Character refers to how people live their lives in terms of their sense of belonging to their civic institutions, their potential, and their fundamental beliefs about what is good and right for them to do.
There were relatively few who conversationally referred to character without affection as “personality” or perhaps with bemusement of “idiosyncrasy”. When pushed further through conversation, most revealed a commitment to education which tended towards support for the mastery of competencies that might make up what we might call ‘character’. In other words, those who did not wish to commit to the term ‘character’ still were likely to support and even advocate for its constituent competencies. It seemed as though, however, that it was the term ‘character’ itself that was subject to a less favourable disposition. Reasons provided for this included a perception that ‘character’ might have been inherently gendered and biased in favour of a patriarchal view of education. Others saw the word as antiquated. Conversely, some saw it as a faddish thing that might come and go in educational parlance. More commonly, sceptics of the term revealed an inherent mistrust of a corporate definition of character, preferring an individually derived perspective, one that typically was cautious about the need or desirability of definitions that might be reductionist or conformist in nature.
This taxonomy of thinking led us in due course to embrace the definition of character that we revealed in the introduction. Character refers to how people live their lives in terms of their sense of belonging to their civic institutions, their potential, and their fundamental beliefs about what is good and right for them to do. It is seen by stakeholders in school as a multi-layered idea that refers to the mark and measure of people, a notion that encompasses their characteristics and idiosyncrasies, the extent of their resilience and robustness, and their capacity to model and lead through their virtues and qualities. This character is the result of processes that help people to realise their own character while also replicating the character expected of them by others in terms of their civic obligations, performance standards, and moral challenges.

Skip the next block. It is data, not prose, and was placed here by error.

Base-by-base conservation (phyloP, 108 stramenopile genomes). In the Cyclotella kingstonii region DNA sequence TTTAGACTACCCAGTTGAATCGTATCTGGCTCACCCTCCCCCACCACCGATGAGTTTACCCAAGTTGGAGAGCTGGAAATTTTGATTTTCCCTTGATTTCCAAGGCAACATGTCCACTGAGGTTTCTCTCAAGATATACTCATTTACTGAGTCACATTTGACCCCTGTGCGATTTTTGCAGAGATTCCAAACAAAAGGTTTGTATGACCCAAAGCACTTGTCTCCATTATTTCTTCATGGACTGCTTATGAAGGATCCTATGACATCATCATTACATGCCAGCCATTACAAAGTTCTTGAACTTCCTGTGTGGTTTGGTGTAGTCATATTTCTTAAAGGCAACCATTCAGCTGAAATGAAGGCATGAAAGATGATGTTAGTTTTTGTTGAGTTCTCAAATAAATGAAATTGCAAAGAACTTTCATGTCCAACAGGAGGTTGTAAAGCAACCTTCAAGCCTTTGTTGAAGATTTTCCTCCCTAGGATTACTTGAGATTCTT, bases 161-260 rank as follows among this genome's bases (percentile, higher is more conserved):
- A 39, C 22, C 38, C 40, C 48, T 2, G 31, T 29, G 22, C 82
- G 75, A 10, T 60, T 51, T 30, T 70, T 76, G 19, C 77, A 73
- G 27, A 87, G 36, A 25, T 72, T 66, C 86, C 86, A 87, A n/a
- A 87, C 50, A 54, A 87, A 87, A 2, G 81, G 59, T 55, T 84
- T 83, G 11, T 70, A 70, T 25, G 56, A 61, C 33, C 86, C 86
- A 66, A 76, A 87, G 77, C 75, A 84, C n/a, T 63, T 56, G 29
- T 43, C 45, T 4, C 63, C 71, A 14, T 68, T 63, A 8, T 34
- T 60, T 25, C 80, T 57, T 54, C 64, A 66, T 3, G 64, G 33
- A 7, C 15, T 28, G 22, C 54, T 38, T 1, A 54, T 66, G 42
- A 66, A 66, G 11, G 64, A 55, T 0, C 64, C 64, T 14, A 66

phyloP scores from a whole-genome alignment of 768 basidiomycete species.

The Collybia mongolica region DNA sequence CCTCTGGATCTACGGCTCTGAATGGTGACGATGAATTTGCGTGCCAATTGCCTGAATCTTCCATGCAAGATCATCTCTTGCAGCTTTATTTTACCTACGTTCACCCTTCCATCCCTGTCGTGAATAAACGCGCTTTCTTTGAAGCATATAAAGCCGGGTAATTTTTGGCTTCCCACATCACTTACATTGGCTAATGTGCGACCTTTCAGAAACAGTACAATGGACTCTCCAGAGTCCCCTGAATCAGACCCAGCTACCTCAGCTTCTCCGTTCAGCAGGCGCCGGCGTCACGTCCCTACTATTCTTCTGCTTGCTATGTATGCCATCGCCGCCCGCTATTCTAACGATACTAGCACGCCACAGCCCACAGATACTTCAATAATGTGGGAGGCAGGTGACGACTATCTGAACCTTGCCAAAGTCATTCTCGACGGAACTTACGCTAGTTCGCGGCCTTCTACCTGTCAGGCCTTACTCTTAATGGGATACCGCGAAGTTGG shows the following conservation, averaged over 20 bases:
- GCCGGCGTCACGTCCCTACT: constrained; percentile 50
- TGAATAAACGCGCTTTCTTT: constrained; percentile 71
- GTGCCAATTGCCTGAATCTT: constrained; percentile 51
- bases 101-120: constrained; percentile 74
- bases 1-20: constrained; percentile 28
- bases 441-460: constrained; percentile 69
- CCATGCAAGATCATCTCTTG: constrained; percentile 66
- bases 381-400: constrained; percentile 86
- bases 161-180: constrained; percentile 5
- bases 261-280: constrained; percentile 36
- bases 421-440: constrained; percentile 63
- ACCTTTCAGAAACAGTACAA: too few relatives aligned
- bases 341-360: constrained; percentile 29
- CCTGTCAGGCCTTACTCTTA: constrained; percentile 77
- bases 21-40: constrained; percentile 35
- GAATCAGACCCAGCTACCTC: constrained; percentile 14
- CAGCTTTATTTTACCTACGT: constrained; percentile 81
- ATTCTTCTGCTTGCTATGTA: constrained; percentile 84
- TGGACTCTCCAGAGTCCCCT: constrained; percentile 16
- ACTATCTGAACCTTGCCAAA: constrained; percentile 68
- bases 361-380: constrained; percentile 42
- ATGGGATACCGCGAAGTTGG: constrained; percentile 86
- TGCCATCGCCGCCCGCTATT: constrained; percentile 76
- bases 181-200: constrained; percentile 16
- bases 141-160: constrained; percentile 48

This definition allows for breadth in thinking and practice about the characteristics and idiosyncrasies or people, the extent of their resilience and robustness, and their capacity to model and lead through their virtues and qualities, as well as acceptance of the duality of character as a product of process of both realisation and replication. It also aligned with our understanding of the concept of character competency, which speaks to the essential knowledge, skills, character, and learning habits of students in identifying their mark and measure as people and how they live their life, especially in respect of their sense of belonging to their civic institutions (civic character), the fulfilment of their potential (performance character), and their fundamental beliefs about what is good and right for them to do with their lives (moral character).